On Wednesdays (and Fridays) we wear pink

Article 0.3 - May - IMG - Anti-Bullying.jpg

As written for Auckland university of technology

May 20, 2015


In year seven, I got into my first knock-down, arm-wrangling fight with another student. It was our first year in high school and a new setting for the both of us. I was an insensitive, hyperactive child. He was a prickly, bombastic jerk. We both fancied ourselves hot shit. Our friends hung back in shared embarrassment as we inexpertly made like Bruce Lee’s poor cousins, tugging each other to pieces.

In the weeks leading up to this, we had bullied each other relentlessly about anything from the way the other looked, spoke or even the friends we kept.

Bullying is not a new phenomenon, though it now has more guises. It is commonly defined as repetitive acts that intend to harm or intimidate, and where there is an imbalance of power. Bullying is not always so obvious. My scrap with that student was the culmination to a semester of mutual harassment, a juvenile tug of war for power and control.

At university, I’m blessed to have never experienced it, but I know others who have due to their academic history, family situation, gender, religion, sexual orientation or the colour of their skin. Research shows us that people who experienced or engaged in bullying often flowed between the roles of victim, perpetrator and observer. And of course, bullying is not just physical, especially in 2015, and especially at university. By far, more common is cyber bullying, or harassment by way of the internet and social media. Research also shows that this form of victimization is just as harmful.

There are many things you can do if you or someone you know is being bullied. Most importantly, never face it alone and don’t remain silent. But we seldom stop what we can’t see. We cannot see what we haven’t learned to recognise, and we can’t recognise what we don’t understand. Discrimination and intimidation thrive in a culture of silence, ignorance and inaction.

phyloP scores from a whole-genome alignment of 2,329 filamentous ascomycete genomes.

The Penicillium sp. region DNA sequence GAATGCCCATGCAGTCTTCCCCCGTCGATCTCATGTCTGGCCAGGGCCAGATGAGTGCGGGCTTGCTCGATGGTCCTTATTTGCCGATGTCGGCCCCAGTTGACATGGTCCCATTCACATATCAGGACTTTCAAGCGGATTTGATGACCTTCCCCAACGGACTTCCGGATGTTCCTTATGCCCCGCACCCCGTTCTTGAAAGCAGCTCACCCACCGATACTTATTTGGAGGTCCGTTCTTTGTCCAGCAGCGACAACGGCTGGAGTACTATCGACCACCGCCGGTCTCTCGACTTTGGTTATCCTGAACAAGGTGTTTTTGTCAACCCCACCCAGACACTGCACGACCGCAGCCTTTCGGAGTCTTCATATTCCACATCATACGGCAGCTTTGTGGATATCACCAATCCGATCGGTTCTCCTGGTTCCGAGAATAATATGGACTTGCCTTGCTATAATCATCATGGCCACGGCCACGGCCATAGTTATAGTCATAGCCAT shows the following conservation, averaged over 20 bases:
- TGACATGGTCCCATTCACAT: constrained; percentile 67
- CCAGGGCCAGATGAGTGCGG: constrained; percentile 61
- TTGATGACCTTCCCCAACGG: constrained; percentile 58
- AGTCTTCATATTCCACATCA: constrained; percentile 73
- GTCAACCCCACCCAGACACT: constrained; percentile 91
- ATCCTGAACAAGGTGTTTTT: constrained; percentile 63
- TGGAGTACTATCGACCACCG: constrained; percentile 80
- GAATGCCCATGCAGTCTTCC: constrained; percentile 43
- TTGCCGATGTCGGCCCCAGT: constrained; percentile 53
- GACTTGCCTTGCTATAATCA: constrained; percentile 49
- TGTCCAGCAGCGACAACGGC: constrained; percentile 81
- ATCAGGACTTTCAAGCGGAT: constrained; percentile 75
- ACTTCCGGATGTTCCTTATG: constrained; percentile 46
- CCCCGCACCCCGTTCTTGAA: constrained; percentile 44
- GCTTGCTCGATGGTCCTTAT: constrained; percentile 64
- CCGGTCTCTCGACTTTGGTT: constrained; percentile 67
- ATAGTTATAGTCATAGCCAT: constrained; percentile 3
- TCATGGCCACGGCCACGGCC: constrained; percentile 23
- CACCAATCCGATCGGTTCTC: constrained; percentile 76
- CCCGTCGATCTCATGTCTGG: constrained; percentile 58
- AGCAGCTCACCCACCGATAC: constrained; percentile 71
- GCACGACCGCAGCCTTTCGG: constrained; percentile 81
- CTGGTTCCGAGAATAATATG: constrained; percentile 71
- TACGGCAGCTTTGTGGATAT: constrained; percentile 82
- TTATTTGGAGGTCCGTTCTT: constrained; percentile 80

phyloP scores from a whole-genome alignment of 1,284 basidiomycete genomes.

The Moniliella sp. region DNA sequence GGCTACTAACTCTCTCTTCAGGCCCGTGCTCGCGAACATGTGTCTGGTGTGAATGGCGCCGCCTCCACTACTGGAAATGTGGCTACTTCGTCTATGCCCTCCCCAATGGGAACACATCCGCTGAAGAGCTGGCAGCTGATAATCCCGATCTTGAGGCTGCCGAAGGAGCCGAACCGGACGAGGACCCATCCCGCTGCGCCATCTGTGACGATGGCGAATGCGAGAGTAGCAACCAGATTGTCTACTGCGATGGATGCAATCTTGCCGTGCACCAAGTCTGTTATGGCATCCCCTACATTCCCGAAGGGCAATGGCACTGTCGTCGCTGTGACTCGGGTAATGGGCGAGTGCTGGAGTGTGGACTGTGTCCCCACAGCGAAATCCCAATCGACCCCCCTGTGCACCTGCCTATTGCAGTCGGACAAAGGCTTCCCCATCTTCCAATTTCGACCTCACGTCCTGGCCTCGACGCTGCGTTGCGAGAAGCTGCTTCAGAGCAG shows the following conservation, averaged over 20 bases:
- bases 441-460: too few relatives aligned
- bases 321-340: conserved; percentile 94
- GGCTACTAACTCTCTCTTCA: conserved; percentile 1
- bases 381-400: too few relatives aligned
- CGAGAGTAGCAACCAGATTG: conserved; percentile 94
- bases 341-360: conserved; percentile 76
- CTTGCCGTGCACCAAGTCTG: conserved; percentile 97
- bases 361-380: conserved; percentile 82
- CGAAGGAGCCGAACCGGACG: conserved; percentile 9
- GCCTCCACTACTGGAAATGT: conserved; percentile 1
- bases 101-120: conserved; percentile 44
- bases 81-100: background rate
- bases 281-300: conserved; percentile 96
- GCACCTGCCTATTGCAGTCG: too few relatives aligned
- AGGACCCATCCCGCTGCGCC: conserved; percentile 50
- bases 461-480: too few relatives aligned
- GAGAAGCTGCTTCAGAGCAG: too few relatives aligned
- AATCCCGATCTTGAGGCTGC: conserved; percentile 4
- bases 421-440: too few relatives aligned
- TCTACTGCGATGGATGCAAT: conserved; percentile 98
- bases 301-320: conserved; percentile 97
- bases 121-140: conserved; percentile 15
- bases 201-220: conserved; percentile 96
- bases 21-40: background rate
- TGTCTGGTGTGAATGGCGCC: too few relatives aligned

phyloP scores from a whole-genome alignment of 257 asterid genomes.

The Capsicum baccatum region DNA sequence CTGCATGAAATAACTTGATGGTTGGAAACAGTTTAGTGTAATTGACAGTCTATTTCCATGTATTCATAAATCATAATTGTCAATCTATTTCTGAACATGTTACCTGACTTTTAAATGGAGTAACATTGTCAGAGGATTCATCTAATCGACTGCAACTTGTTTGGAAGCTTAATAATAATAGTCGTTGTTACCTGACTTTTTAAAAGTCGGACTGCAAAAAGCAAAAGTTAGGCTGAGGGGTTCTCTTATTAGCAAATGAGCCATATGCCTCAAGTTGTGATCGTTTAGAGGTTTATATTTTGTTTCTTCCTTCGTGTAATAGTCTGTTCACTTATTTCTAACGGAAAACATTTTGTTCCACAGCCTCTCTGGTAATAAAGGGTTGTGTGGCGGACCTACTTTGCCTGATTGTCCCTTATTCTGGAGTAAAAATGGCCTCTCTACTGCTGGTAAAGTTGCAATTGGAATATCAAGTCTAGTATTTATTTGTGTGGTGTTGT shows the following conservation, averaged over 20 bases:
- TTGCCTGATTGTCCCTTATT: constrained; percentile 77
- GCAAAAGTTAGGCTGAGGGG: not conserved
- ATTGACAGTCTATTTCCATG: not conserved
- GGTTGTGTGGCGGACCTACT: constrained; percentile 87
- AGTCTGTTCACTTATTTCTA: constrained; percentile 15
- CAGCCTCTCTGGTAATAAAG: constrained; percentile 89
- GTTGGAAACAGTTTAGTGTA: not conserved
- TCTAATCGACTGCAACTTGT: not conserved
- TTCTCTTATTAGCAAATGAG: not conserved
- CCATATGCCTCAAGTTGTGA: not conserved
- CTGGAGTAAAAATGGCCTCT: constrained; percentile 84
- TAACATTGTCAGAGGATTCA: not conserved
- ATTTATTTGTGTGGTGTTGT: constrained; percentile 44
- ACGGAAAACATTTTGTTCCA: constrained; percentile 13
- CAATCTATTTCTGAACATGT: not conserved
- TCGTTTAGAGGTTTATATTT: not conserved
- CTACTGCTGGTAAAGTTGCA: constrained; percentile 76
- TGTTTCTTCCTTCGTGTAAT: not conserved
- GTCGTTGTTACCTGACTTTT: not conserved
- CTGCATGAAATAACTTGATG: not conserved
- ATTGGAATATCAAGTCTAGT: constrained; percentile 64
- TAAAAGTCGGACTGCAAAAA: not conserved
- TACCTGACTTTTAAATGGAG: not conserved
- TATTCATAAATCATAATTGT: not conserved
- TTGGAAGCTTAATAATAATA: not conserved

This is why on Friday, May 22, you may observe a rise in pink threads around AUT. Started in 2007 when students wore pink shirts in a show of solidarity for their schoolmate who had been bullied for wearing pink the day before, pink shirts identify you as an ally. Pink Shirt Day celebrates the fact that we are richer together for our differences. It recognises the natural right for every person to be safe, respected and valued. Pink Shirt Day and its allies reject the idea that bullying is a necessary life experience. Bullying is not permissible anywhere at any time.

Three years after that fight behind the local pool, my adversary and I sized each other up at our high school graduation formal and realised how none of that drama mattered in life’s grand scheme. We hugged and wished each other all the best for the future. We’ve remained good friends to this day and pity the silly children we used to be with the gift of hindsight.

There are better ways to tell the world that you’re hot shit: be an ally. Wear pink on Friday, May 22. Wear pink all week if you want. Life is too short to be terrible to one another and there is too much important work to be done.

If you are being bullied by another student or staff member at AUT, don’t remain silent. Your safety, health and wellbeing matter. Your contributions are valid. You are important. You belong here at AUT, bullying and harassment do not.